30 November 2013

Books of 2013: Part 4

I'm not completely sure any of you are enjoying this....and I know I'm neglecting writing other thing (and I have so much to blog about!) but i'm determined to finish this off!  I'm so ill today and this is the first weekend that I'm not going away somewhere so I'm looking forward to not traveling, but i still have tons of stuff to do!  Anyway enough complaining, on with books 16 through 20!

Peter Pan by J.M.Barrie
Neverland is home to Peter Pan, a young boy who has never grown up. On one of his visits to London, Peter makes the acquaintance of young Wendy Darling, whom he invites to travel with him to Neverland and become the mother of his gang of Lost Boys. Flying through the night sky to Neverland, Wendy and her brothers are soon caught up in adventures.

This is one of my beloved Barnes and Nobel Leather-bound books, it's so pretty and the page ends are all silver!  Anyway moving away from the aesthetics and onto the actual contents!  I'm familiar with this story, as most people are, because I grew up with thee Disney version, which I loved!  I went through a phase in my teens of being obsessed with Tinkerbell, so I was really looking forward to reading this.  It did not disappoint!  This is one of the greatest children storeys I've ever read, different enough from the Disney version but still completely magical and imaginative.  I really wish I'd read this when I was younger as I know it would have completely captured my imagination.  Everyone should read this at least once in their lifetime!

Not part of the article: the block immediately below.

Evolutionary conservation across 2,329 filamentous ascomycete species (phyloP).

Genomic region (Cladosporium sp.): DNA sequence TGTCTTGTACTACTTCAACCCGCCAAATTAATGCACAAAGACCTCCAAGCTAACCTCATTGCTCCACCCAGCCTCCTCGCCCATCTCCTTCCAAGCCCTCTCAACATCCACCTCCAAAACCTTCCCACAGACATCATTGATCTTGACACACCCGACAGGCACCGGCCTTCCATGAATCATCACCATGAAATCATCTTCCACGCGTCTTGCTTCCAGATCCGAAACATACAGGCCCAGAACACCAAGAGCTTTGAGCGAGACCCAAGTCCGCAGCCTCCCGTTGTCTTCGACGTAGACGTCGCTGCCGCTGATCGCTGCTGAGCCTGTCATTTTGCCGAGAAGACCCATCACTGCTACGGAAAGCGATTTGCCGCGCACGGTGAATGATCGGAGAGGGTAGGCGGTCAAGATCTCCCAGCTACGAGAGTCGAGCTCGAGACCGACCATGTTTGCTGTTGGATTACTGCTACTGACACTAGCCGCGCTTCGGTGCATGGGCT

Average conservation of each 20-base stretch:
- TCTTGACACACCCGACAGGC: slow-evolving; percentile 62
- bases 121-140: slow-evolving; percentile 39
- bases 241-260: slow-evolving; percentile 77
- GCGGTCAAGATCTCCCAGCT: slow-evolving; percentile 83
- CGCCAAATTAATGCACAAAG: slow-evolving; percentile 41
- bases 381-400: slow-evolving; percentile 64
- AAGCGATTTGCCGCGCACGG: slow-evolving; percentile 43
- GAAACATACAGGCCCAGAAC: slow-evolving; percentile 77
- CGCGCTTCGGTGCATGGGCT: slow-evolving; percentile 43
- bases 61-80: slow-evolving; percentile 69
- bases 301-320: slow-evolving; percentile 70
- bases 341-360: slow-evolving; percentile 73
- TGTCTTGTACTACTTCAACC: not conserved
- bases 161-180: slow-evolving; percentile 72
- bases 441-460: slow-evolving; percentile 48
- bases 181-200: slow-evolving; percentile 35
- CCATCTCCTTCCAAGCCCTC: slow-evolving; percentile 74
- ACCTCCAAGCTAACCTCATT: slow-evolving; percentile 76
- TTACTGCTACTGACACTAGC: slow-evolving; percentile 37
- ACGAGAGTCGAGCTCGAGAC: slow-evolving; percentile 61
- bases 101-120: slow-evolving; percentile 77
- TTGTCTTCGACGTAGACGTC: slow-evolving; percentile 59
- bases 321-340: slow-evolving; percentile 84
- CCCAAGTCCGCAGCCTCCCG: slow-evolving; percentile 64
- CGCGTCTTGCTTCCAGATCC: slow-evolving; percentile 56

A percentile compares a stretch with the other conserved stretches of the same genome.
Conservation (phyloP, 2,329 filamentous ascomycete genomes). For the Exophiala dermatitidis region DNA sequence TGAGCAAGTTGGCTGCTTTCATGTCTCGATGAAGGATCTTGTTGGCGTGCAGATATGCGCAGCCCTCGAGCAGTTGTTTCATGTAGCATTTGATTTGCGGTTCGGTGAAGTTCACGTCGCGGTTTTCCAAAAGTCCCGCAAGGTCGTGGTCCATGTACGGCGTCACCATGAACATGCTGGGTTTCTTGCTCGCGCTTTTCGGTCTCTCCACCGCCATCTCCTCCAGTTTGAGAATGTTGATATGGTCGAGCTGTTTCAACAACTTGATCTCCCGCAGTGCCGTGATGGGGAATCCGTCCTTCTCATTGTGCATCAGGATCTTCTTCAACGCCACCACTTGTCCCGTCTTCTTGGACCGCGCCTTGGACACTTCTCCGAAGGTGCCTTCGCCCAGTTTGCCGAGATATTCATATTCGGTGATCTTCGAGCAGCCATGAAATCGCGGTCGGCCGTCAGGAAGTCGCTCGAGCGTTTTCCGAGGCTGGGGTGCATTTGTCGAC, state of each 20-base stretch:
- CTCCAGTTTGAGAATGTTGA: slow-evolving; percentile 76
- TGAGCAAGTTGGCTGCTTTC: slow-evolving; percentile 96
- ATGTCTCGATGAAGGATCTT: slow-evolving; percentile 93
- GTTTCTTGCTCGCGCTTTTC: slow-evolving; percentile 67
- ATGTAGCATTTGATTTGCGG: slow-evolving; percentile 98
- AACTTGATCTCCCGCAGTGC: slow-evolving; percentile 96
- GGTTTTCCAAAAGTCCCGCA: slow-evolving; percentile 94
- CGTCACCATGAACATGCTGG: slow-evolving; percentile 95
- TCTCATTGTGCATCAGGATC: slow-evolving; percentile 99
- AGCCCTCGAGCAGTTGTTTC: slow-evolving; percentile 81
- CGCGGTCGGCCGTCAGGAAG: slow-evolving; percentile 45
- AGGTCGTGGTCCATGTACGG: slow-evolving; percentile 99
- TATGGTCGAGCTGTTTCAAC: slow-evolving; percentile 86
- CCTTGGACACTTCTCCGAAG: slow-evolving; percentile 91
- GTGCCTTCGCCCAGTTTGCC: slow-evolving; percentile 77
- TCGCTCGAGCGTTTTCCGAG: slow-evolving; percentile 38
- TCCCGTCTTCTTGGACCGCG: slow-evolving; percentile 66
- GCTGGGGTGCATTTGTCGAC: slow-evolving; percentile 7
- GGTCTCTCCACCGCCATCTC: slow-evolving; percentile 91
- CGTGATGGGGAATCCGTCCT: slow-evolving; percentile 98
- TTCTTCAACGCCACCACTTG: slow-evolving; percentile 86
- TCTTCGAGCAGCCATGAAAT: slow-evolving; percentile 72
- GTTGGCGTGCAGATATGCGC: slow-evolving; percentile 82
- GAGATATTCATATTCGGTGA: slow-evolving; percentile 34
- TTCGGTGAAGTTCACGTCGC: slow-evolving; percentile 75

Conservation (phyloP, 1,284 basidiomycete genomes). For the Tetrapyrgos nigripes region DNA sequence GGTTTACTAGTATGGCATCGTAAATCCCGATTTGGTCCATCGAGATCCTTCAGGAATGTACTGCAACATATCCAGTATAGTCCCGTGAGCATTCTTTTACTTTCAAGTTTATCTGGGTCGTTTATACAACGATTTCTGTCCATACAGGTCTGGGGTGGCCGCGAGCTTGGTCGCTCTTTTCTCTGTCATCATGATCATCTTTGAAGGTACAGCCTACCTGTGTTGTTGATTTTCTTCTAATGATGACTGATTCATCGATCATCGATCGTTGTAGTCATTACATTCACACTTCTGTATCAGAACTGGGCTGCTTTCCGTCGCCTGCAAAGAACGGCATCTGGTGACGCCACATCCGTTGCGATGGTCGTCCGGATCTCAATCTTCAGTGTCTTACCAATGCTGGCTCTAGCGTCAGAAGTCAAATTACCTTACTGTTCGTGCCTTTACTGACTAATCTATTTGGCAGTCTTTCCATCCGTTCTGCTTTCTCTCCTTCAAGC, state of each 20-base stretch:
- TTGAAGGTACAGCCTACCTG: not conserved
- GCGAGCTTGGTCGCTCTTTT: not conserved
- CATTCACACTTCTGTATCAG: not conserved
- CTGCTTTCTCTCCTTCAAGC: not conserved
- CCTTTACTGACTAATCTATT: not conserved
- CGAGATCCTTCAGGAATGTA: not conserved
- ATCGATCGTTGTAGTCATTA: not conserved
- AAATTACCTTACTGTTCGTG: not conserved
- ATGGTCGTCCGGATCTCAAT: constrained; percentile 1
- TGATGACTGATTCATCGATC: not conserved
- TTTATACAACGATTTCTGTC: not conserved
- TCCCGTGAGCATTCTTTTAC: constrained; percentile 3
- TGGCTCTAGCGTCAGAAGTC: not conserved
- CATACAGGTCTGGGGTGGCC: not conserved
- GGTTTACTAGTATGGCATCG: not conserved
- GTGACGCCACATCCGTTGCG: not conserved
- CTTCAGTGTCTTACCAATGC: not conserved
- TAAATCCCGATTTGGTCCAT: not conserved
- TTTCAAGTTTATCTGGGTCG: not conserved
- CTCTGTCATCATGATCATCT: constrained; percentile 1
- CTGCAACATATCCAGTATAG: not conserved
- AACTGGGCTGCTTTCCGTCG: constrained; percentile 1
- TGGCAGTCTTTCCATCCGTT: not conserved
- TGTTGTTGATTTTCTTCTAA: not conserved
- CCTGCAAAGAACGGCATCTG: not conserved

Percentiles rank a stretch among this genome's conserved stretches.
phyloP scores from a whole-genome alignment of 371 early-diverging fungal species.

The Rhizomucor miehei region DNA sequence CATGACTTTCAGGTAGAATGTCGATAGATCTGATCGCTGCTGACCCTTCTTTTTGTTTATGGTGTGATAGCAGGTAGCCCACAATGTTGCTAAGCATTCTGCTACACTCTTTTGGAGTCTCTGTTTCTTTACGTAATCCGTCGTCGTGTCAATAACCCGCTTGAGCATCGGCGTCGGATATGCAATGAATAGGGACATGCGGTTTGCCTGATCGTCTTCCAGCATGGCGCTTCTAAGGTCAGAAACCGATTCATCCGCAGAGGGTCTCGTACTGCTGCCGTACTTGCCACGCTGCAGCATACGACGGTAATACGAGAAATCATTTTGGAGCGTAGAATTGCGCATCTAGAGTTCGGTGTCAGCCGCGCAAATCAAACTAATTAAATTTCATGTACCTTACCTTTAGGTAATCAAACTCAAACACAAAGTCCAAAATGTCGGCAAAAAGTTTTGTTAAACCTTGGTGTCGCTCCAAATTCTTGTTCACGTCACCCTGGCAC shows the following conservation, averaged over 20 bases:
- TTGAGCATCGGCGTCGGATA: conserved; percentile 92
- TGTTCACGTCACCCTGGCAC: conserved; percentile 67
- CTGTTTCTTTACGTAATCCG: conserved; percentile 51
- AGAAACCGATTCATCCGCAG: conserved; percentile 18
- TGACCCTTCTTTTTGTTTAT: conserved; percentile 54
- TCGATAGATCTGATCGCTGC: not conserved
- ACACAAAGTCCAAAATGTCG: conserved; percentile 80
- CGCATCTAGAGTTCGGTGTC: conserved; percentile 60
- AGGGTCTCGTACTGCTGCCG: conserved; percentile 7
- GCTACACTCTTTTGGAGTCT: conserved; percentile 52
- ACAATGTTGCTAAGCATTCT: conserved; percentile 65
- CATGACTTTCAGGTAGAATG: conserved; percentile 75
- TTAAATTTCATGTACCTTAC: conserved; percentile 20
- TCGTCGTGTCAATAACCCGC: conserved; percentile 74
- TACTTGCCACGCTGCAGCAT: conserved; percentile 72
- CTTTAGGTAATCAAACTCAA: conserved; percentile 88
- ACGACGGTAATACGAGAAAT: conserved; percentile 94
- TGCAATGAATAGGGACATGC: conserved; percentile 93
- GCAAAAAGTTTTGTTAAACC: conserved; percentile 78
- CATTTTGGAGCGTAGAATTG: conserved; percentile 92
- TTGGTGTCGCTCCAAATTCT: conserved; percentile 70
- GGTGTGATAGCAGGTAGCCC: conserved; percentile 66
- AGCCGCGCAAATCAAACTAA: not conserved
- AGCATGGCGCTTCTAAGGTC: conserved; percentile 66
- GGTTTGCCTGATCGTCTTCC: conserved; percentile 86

Filth by Irvine Welsh
With the festive season almost upon him, Detective Sergeant Bruce Robertson is winding down at work and gearing up socially - kicking off Christmas with a week of sex and drugs in Amsterdam. There are irritating flies in the ointment, though, including a missing wife, a nagging cocaine habit, a dramatic deterioration in his genital health, a string of increasingly demanding extra-marital affairs. The last thing he needs is a messy murder to solve. Still it will mean plenty of overtime, a chance to stitch up some colleagues and finally clinch the promotion he craves. But as Bruce spirals through the lower reaches of degradation and evil, he encounters opposition - in the form of truth and ethical conscience - from the most unexpected quarter of all: his anus.

Well I couldn't have picked a book much different from my last one!  Like all Irvine Welsh's work it's full of sex, drug use and crude language, and frankly I love it!  This is probably my favourite of all of Welsh's books that I've read, and it's also one of the most controversial.  I read it knowing the film was coming out in the same year and I loved both, although there's certain erm....internal things...that the film leaves out....I'm trying not to say anything so I don't give it a way but if you love modern fiction that doesn't hold back and your not squeamish then I really recommend this book!

Uglies by Scott Westerfeld